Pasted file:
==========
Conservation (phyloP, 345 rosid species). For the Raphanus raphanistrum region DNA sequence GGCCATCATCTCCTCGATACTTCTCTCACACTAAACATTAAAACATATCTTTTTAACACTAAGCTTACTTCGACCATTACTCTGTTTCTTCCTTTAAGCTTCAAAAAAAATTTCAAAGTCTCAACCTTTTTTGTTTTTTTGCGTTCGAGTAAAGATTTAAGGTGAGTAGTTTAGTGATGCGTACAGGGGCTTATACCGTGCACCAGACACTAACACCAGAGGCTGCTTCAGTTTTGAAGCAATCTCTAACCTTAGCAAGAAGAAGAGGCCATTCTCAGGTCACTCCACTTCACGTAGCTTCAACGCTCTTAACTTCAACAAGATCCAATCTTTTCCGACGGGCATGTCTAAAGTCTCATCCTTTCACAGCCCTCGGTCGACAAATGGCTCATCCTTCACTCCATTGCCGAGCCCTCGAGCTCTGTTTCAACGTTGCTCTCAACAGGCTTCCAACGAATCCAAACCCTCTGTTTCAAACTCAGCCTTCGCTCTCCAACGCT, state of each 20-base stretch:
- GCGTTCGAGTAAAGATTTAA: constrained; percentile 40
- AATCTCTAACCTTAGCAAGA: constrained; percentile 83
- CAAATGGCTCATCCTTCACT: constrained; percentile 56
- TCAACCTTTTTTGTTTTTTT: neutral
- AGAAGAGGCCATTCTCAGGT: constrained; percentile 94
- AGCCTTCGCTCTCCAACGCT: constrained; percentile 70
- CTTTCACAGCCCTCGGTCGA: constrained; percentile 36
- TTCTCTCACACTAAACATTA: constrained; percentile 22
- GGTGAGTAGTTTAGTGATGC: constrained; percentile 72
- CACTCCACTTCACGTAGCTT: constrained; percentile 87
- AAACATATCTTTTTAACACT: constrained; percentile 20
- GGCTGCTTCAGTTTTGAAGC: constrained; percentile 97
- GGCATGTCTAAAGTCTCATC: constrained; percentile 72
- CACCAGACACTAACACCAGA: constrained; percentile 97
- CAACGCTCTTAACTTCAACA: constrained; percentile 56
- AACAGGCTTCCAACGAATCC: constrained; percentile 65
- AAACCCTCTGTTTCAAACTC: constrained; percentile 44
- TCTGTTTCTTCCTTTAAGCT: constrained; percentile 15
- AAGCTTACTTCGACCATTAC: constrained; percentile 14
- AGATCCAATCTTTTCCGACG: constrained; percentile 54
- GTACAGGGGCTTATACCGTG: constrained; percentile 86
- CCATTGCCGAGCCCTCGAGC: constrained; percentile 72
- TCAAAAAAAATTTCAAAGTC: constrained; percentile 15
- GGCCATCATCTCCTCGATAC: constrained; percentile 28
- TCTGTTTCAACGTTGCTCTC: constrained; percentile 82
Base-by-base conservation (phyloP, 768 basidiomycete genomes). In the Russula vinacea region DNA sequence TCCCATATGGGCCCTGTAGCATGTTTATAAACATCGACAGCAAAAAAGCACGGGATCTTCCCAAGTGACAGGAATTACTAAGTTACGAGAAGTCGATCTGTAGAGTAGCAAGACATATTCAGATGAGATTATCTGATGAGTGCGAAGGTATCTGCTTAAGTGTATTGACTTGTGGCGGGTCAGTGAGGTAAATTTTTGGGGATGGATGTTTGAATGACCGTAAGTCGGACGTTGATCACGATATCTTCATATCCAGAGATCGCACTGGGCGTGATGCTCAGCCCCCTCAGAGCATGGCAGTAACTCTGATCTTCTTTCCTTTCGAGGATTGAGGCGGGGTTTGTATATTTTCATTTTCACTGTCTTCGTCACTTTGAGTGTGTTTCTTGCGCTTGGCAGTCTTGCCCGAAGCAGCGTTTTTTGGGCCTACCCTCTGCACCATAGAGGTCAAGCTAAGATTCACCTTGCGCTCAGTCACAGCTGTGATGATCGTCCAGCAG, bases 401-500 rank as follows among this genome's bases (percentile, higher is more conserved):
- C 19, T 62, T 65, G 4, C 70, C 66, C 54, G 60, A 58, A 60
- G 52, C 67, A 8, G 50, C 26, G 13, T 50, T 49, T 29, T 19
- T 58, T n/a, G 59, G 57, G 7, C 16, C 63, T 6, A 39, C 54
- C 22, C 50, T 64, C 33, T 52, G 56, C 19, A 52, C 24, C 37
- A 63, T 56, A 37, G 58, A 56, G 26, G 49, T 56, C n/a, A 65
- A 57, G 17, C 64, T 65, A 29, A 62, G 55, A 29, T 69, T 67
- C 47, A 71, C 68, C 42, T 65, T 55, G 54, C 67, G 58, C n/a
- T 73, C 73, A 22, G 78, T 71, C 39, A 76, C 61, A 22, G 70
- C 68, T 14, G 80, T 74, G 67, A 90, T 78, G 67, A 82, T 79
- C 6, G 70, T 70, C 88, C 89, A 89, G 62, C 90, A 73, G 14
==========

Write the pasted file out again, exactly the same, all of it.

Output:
Conservation (phyloP, 345 rosid species). For the Raphanus raphanistrum region DNA sequence GGCCATCATCTCCTCGATACTTCTCTCACACTAAACATTAAAACATATCTTTTTAACACTAAGCTTACTTCGACCATTACTCTGTTTCTTCCTTTAAGCTTCAAAAAAAATTTCAAAGTCTCAACCTTTTTTGTTTTTTTGCGTTCGAGTAAAGATTTAAGGTGAGTAGTTTAGTGATGCGTACAGGGGCTTATACCGTGCACCAGACACTAACACCAGAGGCTGCTTCAGTTTTGAAGCAATCTCTAACCTTAGCAAGAAGAAGAGGCCATTCTCAGGTCACTCCACTTCACGTAGCTTCAACGCTCTTAACTTCAACAAGATCCAATCTTTTCCGACGGGCATGTCTAAAGTCTCATCCTTTCACAGCCCTCGGTCGACAAATGGCTCATCCTTCACTCCATTGCCGAGCCCTCGAGCTCTGTTTCAACGTTGCTCTCAACAGGCTTCCAACGAATCCAAACCCTCTGTTTCAAACTCAGCCTTCGCTCTCCAACGCT, state of each 20-base stretch:
- GCGTTCGAGTAAAGATTTAA: constrained; percentile 40
- AATCTCTAACCTTAGCAAGA: constrained; percentile 83
- CAAATGGCTCATCCTTCACT: constrained; percentile 56
- TCAACCTTTTTTGTTTTTTT: neutral
- AGAAGAGGCCATTCTCAGGT: constrained; percentile 94
- AGCCTTCGCTCTCCAACGCT: constrained; percentile 70
- CTTTCACAGCCCTCGGTCGA: constrained; percentile 36
- TTCTCTCACACTAAACATTA: constrained; percentile 22
- GGTGAGTAGTTTAGTGATGC: constrained; percentile 72
- CACTCCACTTCACGTAGCTT: constrained; percentile 87
- AAACATATCTTTTTAACACT: constrained; percentile 20
- GGCTGCTTCAGTTTTGAAGC: constrained; percentile 97
- GGCATGTCTAAAGTCTCATC: constrained; percentile 72
- CACCAGACACTAACACCAGA: constrained; percentile 97
- CAACGCTCTTAACTTCAACA: constrained; percentile 56
- AACAGGCTTCCAACGAATCC: constrained; percentile 65
- AAACCCTCTGTTTCAAACTC: constrained; percentile 44
- TCTGTTTCTTCCTTTAAGCT: constrained; percentile 15
- AAGCTTACTTCGACCATTAC: constrained; percentile 14
- AGATCCAATCTTTTCCGACG: constrained; percentile 54
- GTACAGGGGCTTATACCGTG: constrained; percentile 86
- CCATTGCCGAGCCCTCGAGC: constrained; percentile 72
- TCAAAAAAAATTTCAAAGTC: constrained; percentile 15
- GGCCATCATCTCCTCGATAC: constrained; percentile 28
- TCTGTTTCAACGTTGCTCTC: constrained; percentile 82
Base-by-base conservation (phyloP, 768 basidiomycete genomes). In the Russula vinacea region DNA sequence TCCCATATGGGCCCTGTAGCATGTTTATAAACATCGACAGCAAAAAAGCACGGGATCTTCCCAAGTGACAGGAATTACTAAGTTACGAGAAGTCGATCTGTAGAGTAGCAAGACATATTCAGATGAGATTATCTGATGAGTGCGAAGGTATCTGCTTAAGTGTATTGACTTGTGGCGGGTCAGTGAGGTAAATTTTTGGGGATGGATGTTTGAATGACCGTAAGTCGGACGTTGATCACGATATCTTCATATCCAGAGATCGCACTGGGCGTGATGCTCAGCCCCCTCAGAGCATGGCAGTAACTCTGATCTTCTTTCCTTTCGAGGATTGAGGCGGGGTTTGTATATTTTCATTTTCACTGTCTTCGTCACTTTGAGTGTGTTTCTTGCGCTTGGCAGTCTTGCCCGAAGCAGCGTTTTTTGGGCCTACCCTCTGCACCATAGAGGTCAAGCTAAGATTCACCTTGCGCTCAGTCACAGCTGTGATGATCGTCCAGCAG, bases 401-500 rank as follows among this genome's bases (percentile, higher is more conserved):
- C 19, T 62, T 65, G 4, C 70, C 66, C 54, G 60, A 58, A 60
- G 52, C 67, A 8, G 50, C 26, G 13, T 50, T 49, T 29, T 19
- T 58, T n/a, G 59, G 57, G 7, C 16, C 63, T 6, A 39, C 54
- C 22, C 50, T 64, C 33, T 52, G 56, C 19, A 52, C 24, C 37
- A 63, T 56, A 37, G 58, A 56, G 26, G 49, T 56, C n/a, A 65
- A 57, G 17, C 64, T 65, A 29, A 62, G 55, A 29, T 69, T 67
- C 47, A 71, C 68, C 42, T 65, T 55, G 54, C 67, G 58, C n/a
- T 73, C 73, A 22, G 78, T 71, C 39, A 76, C 61, A 22, G 70
- C 68, T 14, G 80, T 74, G 67, A 90, T 78, G 67, A 82, T 79
- C 6, G 70, T 70, C 88, C 89, A 89, G 62, C 90, A 73, G 14